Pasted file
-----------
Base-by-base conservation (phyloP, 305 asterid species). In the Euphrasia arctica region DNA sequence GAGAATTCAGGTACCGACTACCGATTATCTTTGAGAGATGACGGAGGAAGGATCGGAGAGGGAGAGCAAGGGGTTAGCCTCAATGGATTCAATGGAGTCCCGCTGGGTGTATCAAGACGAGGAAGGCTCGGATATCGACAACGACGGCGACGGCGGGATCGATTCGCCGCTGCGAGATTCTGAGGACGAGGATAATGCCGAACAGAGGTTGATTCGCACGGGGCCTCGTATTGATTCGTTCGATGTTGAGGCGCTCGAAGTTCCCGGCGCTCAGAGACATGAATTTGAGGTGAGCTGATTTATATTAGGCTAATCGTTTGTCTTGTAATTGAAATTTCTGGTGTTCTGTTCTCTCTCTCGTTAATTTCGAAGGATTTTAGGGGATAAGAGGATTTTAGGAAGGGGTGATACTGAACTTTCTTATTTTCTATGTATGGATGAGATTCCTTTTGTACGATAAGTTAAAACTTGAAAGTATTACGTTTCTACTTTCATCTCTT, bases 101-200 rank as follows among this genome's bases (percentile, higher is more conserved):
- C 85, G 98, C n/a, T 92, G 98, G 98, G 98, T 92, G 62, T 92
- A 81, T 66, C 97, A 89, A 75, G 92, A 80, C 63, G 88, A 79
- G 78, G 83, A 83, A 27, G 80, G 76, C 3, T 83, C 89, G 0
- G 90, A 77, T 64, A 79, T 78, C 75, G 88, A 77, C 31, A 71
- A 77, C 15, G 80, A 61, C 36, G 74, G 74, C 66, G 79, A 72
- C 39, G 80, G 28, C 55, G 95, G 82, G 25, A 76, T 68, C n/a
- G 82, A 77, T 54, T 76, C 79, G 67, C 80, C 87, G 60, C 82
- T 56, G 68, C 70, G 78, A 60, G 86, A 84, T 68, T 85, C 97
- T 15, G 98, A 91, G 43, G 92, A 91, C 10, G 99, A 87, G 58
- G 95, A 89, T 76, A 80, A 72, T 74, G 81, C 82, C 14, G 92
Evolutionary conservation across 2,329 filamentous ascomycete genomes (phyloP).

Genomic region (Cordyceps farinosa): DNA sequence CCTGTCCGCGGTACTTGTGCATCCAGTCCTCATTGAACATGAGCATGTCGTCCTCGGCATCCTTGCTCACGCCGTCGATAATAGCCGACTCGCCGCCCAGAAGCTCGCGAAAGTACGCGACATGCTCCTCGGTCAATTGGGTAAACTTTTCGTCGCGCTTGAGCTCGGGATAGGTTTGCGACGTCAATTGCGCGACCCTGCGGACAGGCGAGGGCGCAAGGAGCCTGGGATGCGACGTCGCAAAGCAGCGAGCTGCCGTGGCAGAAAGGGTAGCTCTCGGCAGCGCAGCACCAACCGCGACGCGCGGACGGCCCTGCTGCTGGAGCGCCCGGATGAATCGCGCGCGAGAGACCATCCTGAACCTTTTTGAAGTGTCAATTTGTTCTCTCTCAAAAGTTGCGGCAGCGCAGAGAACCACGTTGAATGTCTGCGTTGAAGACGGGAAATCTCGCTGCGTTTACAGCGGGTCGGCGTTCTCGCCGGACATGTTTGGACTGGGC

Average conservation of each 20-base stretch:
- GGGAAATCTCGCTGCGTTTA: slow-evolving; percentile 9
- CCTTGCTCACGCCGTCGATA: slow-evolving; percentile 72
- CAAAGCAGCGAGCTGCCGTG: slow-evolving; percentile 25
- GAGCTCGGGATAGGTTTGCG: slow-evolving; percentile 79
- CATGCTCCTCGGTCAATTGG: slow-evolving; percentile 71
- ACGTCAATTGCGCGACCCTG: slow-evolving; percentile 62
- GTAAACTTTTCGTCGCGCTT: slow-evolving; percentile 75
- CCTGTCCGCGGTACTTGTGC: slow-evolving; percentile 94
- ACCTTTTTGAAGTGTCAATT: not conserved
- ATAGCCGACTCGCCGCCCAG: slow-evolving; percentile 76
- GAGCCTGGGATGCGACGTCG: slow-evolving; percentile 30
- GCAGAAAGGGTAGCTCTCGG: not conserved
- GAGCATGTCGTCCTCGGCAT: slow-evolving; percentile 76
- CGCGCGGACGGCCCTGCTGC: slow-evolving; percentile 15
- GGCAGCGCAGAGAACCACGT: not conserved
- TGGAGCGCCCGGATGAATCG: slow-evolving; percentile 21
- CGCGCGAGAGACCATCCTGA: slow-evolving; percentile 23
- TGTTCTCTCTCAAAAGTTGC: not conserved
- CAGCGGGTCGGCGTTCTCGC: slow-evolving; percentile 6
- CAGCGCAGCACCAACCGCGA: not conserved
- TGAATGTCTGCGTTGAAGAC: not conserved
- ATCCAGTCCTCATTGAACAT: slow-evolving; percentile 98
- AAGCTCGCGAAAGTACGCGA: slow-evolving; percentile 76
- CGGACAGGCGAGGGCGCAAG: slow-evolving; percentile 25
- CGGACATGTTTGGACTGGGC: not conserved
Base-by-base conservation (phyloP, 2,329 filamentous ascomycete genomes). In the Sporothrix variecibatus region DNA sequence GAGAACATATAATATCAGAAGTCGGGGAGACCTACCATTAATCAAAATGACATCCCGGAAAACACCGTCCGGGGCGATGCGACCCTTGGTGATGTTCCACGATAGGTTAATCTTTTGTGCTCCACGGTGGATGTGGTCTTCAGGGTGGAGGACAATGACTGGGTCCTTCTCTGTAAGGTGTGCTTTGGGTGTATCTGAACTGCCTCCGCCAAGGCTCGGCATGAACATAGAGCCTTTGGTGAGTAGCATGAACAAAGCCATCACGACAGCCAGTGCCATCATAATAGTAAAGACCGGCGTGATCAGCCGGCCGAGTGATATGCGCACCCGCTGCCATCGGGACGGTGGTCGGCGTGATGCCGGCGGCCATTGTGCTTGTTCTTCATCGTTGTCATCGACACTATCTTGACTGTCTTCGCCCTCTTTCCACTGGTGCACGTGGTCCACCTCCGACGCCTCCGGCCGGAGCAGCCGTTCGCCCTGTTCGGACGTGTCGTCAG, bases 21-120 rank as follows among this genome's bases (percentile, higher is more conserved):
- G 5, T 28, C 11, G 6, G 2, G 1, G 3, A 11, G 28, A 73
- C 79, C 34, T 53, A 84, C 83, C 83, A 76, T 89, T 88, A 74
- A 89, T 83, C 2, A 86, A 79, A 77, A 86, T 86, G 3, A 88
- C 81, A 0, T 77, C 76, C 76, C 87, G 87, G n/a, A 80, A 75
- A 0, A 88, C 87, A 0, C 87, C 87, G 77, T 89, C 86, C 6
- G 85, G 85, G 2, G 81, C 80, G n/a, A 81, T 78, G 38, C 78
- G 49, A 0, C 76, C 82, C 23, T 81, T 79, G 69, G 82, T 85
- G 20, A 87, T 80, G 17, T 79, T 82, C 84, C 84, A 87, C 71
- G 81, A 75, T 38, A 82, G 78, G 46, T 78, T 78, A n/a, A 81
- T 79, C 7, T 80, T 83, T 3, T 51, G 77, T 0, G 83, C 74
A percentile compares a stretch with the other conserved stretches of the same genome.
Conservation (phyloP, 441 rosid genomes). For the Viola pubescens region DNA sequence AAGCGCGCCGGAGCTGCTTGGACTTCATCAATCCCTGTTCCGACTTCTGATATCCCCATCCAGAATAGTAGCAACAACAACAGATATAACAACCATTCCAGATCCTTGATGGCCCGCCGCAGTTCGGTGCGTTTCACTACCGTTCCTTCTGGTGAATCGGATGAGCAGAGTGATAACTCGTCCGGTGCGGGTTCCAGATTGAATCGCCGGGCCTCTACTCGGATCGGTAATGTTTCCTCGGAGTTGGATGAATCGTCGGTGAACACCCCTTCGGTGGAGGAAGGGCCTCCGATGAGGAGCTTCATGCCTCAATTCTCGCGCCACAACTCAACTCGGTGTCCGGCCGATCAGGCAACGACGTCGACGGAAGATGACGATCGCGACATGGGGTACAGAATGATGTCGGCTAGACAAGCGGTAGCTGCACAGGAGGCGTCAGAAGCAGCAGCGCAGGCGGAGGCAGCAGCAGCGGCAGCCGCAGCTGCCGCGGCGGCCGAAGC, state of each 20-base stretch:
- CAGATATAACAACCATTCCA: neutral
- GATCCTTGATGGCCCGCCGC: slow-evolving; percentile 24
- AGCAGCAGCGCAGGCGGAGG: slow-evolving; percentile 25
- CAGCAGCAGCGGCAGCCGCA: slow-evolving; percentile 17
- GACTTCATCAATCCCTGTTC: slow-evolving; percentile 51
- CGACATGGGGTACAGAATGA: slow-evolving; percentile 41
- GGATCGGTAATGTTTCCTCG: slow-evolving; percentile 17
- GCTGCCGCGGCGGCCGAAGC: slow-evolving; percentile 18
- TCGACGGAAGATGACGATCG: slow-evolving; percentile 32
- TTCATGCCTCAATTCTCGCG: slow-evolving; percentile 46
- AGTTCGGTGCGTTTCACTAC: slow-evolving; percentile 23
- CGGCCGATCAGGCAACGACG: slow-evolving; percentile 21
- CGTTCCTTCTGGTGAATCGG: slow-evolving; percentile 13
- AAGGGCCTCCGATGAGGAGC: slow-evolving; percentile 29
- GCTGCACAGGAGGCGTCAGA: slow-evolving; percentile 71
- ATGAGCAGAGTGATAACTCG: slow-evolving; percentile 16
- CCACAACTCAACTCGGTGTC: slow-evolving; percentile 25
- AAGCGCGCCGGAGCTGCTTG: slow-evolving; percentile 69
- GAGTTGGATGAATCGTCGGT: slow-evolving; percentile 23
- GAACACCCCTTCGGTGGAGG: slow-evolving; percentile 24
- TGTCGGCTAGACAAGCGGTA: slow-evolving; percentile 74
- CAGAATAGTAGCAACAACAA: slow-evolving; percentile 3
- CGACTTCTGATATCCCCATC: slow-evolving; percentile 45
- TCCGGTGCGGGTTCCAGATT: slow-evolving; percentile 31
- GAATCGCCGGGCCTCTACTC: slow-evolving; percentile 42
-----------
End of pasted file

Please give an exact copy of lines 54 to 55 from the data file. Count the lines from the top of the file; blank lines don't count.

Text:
- GATCCTTGATGGCCCGCCGC: slow-evolving; percentile 24
- AGCAGCAGCGCAGGCGGAGG: slow-evolving; percentile 25